When 11g SQL is faster than 10g without any plan change…

Aug 9, 2007 / By Grégory Guillou

Tags: ,

11g is out !

We all know what Oracle Marketing will say : 11g is x% faster than 10g. And guess what ? I’ll need 3 more years to decipher all those changes that enhance the 11g optimizer and the query algorithms. This will probably be time for 12g then !

To avoid being too far behind you guys that are already upgrading to 11g, I’ve decided to invest on 11g during the Beta Program. This has been a lot of fun and I wish I can share some of my findings with you. For example, did you know that 11g can go faster without any change at all ? The queries below will illustrate the change made to the Nested Loop Algorithm in 11g :

1°- First, you have to create and fill a table to run your query :

create table gark
  (id1 number not null,
   id2 number not null,
   id3 number not null);

begin
for i in 1..100000 loop
insert into gark(id1, id2, id3)
values (i, i, i);
end loop;
commit;
end;
/

create unique index gark_idx on gark(id1, id3);

begin
dbms_stats.gather_table_stats(
   user,
   'GARK',
   cascade=>true,
   estimate_percent=>100,
   method_opt=>'FOR ALL COLUMNS SIZE 254',
   no_invalidate=> false);
end;
/

2°- Then, run the query below on a 10g database :

set autotrace traceonly

select /*+ use_nl(A B) */count(a.id3)
from gark a, gark b
where a.id1=b.id2;

Execution Plan
----------------------------
Plan hash value: 3137705415

--------------------------------------------------------
| Id  | Operation           | Name     | Rows  |  Cost |
--------------------------------------------------------
|   0 | SELECT STATEMENT    |          |     1 |  100K |
|   1 |  SORT AGGREGATE     |          |     1 |       |
|   2 |   NESTED LOOPS      |          |   100K|  100K |
|   3 |    TABLE ACCESS FULL| GARK     |   100K|    65 |
|*  4 |    INDEX RANGE SCAN | GARK_IDX |     1 |     1 |
--------------------------------------------------------

Predicate Information (identified by operation id):
---------------------------------------------------

4 - access("A"."ID1"="B"."ID2")

Statistics
----------------------------------------------------------
       0  recursive calls
       0  db block gets
  100556  consistent gets
       0  physical reads
       0  redo size
     415  bytes sent via SQL*Net to client
     385  bytes received via SQL*Net from client
       2  SQL*Net roundtrips to/from client
       0  sorts (memory)
       0  sorts (disk)
       1  rows processed

3°- Run the same query on 11g (There is no trick here, the plan is the right plan, I’ve check it with dbms_xplan.display_cursor) :

set autotrace traceonly

select /*+ use_nl(A B) */count(a.id3)
from gark a, gark b
where a.id1=b.id2;

Execution Plan
----------------------------------------------------------
Plan hash value: 3137705415

-------------------------------------------------------
| Id  | Operation           | Name     | Rows  | Cost |
-------------------------------------------------------
|   0 | SELECT STATEMENT    |          |     1 | 100K |
|   1 |  SORT AGGREGATE     |          |     1 |      |
|   2 |   NESTED LOOPS      |          |   100K| 100K |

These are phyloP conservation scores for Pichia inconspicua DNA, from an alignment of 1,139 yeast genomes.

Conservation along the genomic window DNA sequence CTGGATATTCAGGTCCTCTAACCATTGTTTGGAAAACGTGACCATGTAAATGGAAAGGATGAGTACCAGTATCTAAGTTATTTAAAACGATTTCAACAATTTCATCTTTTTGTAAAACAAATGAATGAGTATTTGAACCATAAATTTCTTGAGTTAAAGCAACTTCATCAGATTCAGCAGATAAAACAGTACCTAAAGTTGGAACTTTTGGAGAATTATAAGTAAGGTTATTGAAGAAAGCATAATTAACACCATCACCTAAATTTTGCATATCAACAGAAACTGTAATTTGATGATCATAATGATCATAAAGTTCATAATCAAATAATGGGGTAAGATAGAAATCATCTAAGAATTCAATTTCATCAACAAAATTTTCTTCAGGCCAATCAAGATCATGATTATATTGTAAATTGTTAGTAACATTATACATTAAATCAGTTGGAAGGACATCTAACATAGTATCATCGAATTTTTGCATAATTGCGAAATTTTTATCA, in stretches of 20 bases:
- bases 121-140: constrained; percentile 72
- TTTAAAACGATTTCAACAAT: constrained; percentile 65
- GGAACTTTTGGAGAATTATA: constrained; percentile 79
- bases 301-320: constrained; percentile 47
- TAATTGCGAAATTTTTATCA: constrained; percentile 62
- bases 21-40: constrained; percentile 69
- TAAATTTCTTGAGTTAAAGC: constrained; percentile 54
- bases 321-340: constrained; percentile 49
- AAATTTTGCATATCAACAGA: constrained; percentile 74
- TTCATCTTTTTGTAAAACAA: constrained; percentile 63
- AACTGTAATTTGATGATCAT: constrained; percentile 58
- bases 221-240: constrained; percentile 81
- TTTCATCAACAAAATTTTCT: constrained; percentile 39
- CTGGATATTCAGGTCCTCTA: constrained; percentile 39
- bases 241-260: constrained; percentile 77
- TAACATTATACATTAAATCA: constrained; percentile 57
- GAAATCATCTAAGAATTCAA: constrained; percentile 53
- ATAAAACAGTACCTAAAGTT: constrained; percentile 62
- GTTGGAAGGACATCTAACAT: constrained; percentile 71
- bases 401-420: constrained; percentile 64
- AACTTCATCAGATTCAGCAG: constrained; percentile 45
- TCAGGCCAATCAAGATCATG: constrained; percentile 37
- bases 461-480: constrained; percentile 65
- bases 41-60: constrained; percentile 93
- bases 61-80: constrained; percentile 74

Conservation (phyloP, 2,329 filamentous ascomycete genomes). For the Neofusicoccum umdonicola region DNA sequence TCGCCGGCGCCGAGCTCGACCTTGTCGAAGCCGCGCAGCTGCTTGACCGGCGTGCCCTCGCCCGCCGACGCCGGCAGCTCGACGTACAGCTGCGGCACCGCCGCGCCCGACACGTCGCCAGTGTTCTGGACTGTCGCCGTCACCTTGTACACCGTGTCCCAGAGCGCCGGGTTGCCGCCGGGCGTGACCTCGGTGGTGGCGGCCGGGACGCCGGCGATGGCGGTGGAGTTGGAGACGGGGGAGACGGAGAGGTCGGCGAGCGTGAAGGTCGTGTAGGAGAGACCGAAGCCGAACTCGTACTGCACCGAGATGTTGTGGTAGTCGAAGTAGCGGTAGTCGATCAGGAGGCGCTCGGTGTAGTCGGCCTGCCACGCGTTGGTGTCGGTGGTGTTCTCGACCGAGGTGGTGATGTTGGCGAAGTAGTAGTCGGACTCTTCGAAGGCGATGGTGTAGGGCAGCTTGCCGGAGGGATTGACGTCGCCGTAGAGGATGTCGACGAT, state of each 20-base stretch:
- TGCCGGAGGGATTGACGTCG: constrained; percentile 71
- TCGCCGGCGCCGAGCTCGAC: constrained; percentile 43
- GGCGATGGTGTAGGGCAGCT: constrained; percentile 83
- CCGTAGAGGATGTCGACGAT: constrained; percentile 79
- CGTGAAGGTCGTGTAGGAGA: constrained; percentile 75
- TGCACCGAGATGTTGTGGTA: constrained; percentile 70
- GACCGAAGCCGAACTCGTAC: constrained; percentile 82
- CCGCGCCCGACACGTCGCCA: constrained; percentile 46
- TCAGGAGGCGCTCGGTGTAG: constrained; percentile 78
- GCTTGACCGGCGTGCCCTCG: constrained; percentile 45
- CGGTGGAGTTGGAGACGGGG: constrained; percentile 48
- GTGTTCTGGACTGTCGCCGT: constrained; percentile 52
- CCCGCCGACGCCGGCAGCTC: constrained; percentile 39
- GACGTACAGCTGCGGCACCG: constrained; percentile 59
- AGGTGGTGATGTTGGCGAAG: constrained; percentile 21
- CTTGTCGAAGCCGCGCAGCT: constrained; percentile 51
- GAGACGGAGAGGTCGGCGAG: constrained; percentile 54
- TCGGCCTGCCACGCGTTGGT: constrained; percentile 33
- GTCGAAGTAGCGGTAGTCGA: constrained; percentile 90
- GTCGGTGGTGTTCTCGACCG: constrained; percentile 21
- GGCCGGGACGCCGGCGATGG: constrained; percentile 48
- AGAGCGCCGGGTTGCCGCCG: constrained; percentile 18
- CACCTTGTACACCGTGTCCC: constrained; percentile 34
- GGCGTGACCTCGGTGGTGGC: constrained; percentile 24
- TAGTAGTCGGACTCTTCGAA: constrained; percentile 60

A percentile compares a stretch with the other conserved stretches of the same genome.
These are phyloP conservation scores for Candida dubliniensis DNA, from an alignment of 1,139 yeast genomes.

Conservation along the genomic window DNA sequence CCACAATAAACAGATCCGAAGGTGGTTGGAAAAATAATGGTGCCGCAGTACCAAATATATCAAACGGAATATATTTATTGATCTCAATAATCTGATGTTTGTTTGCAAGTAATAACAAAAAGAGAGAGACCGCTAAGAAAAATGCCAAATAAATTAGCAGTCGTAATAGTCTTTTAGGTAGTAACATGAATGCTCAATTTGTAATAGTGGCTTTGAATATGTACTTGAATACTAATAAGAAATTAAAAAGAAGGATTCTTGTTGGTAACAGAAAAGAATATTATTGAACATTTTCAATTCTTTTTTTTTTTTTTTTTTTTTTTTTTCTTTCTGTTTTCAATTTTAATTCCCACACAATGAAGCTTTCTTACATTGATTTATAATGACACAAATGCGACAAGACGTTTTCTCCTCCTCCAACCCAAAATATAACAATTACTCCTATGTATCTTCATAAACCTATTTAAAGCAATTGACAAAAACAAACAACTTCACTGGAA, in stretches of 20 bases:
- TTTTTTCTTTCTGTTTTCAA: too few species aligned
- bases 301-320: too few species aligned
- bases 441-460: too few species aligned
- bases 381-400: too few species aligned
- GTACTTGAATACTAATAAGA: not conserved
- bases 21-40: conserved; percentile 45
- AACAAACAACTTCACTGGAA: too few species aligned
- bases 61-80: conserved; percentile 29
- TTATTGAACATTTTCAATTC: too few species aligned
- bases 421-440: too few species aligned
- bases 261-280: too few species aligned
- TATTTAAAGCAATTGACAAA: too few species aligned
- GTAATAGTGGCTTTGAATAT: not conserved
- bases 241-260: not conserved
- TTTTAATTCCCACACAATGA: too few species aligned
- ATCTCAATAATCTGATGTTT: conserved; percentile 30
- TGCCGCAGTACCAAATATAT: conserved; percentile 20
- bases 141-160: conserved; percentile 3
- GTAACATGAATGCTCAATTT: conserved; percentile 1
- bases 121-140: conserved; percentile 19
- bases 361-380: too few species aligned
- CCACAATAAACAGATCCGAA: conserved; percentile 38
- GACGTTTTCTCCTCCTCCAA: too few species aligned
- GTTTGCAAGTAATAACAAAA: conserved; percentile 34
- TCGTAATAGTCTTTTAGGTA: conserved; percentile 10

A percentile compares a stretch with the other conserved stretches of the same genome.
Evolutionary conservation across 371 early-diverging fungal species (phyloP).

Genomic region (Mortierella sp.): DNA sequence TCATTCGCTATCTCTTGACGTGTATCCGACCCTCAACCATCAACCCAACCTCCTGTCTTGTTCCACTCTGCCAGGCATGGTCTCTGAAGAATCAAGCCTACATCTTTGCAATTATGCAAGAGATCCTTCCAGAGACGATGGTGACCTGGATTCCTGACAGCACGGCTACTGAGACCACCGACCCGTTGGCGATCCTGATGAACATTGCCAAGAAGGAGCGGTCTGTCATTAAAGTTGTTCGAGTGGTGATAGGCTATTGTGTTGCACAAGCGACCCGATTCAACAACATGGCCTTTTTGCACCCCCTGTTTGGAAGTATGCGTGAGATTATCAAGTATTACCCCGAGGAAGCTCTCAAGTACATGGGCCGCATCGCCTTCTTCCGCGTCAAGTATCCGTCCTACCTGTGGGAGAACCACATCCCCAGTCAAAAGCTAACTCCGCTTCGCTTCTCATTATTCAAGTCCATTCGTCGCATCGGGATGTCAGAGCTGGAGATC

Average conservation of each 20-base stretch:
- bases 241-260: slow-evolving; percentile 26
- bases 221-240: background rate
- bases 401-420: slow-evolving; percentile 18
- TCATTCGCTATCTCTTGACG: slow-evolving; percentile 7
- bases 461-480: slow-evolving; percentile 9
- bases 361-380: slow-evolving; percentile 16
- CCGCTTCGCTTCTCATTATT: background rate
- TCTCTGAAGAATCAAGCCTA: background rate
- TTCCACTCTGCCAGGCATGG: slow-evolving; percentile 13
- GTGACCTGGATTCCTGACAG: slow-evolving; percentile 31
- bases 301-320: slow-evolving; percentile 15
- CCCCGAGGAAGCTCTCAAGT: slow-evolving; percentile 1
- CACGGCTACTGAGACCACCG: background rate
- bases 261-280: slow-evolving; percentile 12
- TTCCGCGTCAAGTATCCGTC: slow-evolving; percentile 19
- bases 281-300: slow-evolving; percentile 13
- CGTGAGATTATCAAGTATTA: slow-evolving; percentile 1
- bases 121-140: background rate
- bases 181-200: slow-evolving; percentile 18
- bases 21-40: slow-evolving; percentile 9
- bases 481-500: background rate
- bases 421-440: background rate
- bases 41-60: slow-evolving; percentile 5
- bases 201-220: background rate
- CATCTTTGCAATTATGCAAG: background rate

|   3 |    TABLE ACCESS FULL| GARK     |   100K|  105 |
|*  4 |    INDEX RANGE SCAN | GARK_IDX |     1 |   11 |
-------------------------------------------------------

Predicate Information (identified by operation id):
---------------------------------------------------

4 - access("A"."ID1"="B"."ID2")

Statistics
----------------------------------------------------------
       0  recursive calls
       0  db block gets
    3373  consistent gets
       0  physical reads
       0  redo size
     422  bytes sent via SQL*Net to client
     415  bytes received via SQL*Net from client
       2  SQL*Net roundtrips to/from client
       0  sorts (memory)
       0  sorts (disk)
       1  rows processed

If you know how the NL algorithm works in 10g, it’s quite easy to understand how it has been modified. The good news with that is that it won’t only speed up queries with optimal plans but also speed up queries with sub optimal plans that are using Nested Loops.

-Grégory

PS : Don’t dream, it won’t be so huge with a real workload and of course HASH JOIN stays the most efficient plan to solve this particular query.

3 Responses to “When 11g SQL is faster than 10g without any plan change…”

  • Amit Poddar says:

    Hi,

    Could you help me understand what modification in the algorightm has so dramitcally brought down the consistent gets ?

    amit

  • arkzoyd says:

    More tests will help figure out how it works. I don’t know exactly the detail.

    Try to raise the index clustering factor and you’ll see the number of consistent gets raising too. From what I understand, instead of managing a row at a time from the 1st step of the NL, it deals with severals (That’s why it uses to manage more 100 000 blocks for 100 000 rows and now less). I’ve not been able to truly demonstrate it but I guess it works per block. Anyway what can been seen fom all the tests I’ve done, it’s always more efficient than 10g from a consistent gets perspective.

    Gregory

  • Hi,
    in the 10g example it needed 100556 Block accesses – means to me
    100000 Lookups fo the table
    556 for the index scan

    in the 11g example the number blocks of index scans is the same : 3373
    2817 aggregated (index rowid cached) lookups (some rowid processing …)
    556 for the index scans

    how many blocks has your table?
    Karl

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